Firstly the microcapsules were used as an innovative technique (known as capsular perstraction) to recover the commonly found pharmaceutically active compounds; sulfamethoxazole, metoprolol, furosemide, carbamazepine, clofibric acid, warfarin and diclofenac from water. The approach of preparing capsules with different solvents within their cores and combining them in water, contaminated with pharmaceuticals, enabled a rapid recovery of the drugs from this sphere. In addition the uptake of warfarin was examined to assess the conditions affecting mass transfer of the molecules into the capsules. It was subsequently determined that the stagnant organic layer was the main limiting factor. This part of the study emphasized how the characteristics (size and membrane thickness) of capsules can affect the removal rate of compounds into the liquid-core and also how the rate of extraction can be simply controlled by varying these parameters during the capsule manufacturing process. In a second application, the capsular extraction technology was further developed by adopting it as an aide for the recovery and purification of the antibiotic geldanamycin from Bennett’s medium. From this work it was shown how a small quantity of capsules was capable of rapidly extracting the molecule from the culture medium. Again the limitations to mass transfer were accessed, and it was discovered that the main rate limiting step was the external resistance outside of the capsules, which can be governed by controlling the outer turbulence. In a further development the capsules showed their potential to be used as a mechanism for concentrating, purifying and enabling crystallization of the extractant, using a very simplistic and straightforward procedure, which was not destructive to the microcapsules, hence enabling their continuous re-use.
Finally the capsules were applied to a real-time situation, in order to examine the feasibility of using the simple, non-toxic and sterile technology as a novel in-situ product recovery technique, to improve the production and recovery yield of geldanamycin in cultures containing the bacterium Streptomyces hygroscopicus.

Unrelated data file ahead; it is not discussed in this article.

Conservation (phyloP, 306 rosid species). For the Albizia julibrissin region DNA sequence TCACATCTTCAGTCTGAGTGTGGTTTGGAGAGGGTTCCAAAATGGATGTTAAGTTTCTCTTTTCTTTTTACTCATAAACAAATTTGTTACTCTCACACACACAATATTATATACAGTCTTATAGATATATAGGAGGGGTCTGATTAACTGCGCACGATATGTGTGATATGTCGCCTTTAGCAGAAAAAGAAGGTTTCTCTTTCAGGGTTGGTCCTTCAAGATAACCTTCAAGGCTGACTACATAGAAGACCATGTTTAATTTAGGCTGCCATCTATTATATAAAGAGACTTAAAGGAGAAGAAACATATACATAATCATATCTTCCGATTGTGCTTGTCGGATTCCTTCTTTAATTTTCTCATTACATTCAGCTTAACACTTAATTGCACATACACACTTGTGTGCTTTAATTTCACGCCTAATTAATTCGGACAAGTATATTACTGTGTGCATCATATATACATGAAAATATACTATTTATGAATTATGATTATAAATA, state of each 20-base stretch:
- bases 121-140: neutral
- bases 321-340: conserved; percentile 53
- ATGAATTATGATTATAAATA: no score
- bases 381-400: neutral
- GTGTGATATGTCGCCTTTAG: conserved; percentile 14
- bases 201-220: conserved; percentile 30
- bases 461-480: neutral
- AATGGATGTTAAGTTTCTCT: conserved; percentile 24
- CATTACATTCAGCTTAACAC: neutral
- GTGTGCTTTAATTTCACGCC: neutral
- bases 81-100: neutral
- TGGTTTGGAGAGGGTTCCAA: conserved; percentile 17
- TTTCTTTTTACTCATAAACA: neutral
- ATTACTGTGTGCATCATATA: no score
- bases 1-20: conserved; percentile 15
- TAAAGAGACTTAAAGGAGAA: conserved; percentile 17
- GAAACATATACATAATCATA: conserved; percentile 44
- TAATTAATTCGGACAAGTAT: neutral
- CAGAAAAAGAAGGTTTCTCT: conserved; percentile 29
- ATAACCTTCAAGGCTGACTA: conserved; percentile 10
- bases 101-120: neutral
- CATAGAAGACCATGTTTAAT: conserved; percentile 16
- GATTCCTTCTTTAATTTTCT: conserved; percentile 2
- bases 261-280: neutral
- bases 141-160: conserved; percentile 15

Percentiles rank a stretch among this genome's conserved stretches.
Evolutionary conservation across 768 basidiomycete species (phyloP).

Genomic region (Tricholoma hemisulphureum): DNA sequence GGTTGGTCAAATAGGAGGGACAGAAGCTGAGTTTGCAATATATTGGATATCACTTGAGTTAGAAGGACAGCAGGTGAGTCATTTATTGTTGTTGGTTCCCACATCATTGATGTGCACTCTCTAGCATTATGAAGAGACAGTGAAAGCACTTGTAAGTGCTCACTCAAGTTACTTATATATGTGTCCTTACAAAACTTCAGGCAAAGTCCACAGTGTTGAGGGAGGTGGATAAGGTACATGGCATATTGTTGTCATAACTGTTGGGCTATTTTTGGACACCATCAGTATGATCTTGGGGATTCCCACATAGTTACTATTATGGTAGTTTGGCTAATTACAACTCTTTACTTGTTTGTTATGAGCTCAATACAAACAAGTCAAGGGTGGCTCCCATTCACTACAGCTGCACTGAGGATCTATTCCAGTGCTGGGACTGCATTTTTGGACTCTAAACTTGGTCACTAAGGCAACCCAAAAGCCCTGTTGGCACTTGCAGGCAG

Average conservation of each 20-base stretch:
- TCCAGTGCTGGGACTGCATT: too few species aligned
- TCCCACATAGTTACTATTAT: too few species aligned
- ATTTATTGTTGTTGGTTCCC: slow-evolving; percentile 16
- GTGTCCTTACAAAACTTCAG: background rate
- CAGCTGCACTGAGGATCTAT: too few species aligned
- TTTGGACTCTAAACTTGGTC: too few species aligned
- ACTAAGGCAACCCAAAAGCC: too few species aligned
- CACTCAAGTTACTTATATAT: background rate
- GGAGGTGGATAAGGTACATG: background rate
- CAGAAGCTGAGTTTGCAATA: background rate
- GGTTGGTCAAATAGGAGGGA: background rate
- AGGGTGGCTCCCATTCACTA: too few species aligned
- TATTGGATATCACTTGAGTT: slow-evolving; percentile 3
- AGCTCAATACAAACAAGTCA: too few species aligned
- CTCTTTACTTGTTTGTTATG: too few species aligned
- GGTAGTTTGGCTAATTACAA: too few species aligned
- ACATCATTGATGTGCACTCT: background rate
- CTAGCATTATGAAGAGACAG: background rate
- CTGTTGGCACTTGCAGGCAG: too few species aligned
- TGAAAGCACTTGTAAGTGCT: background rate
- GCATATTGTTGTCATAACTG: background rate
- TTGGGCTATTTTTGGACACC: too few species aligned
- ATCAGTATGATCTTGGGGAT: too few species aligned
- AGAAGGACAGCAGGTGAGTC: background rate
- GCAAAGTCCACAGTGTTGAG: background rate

Implementation of this approach resulted in the rapid removal of the metabolite from an environment which was causing its break-down and seriously affecting recovery yields.
Extraction enabled the molecule to be transferred into a stable and secure domain, where it was protected from external influences. This removal improved overall net production by 30% compared to fermentations containing no capsules. Most importantly however, the capsule-facilitated recovery process acted as a methodology, which enabled high recoveries (> 53%) of the fermented geldanamycin to be obtained as highly purified crystals (> 97%) using a facile, inexpensive and reproducible process, which should be easily implemented at a lab-scale or industrial-level.
|Item Type:||Thesis (PhD)|
|Date of Award:||November 2011|
|Uncontrolled Keywords:||Liquid-core microcapsules; Capsular perstraction; Alginate; Dibutyl sebacate; Oleic acid; Pharmaceutically active compounds; Geldanamycin; In-situ product recovery; Downstream processing|
|Subjects:||Biological Sciences > Biotechnology|
|DCU Faculties and Centres:||DCU Faculties and Schools > Faculty of Science and Health > School of Biotechnology|
|Use License:||This item is licensed under a Creative Commons Attribution-NonCommercial-No Derivative Works 3.0 License. View License|
|Deposited On:||30 Nov 2011 10:32 by Ian Marison. Last Modified 30 Nov 2011 10:32|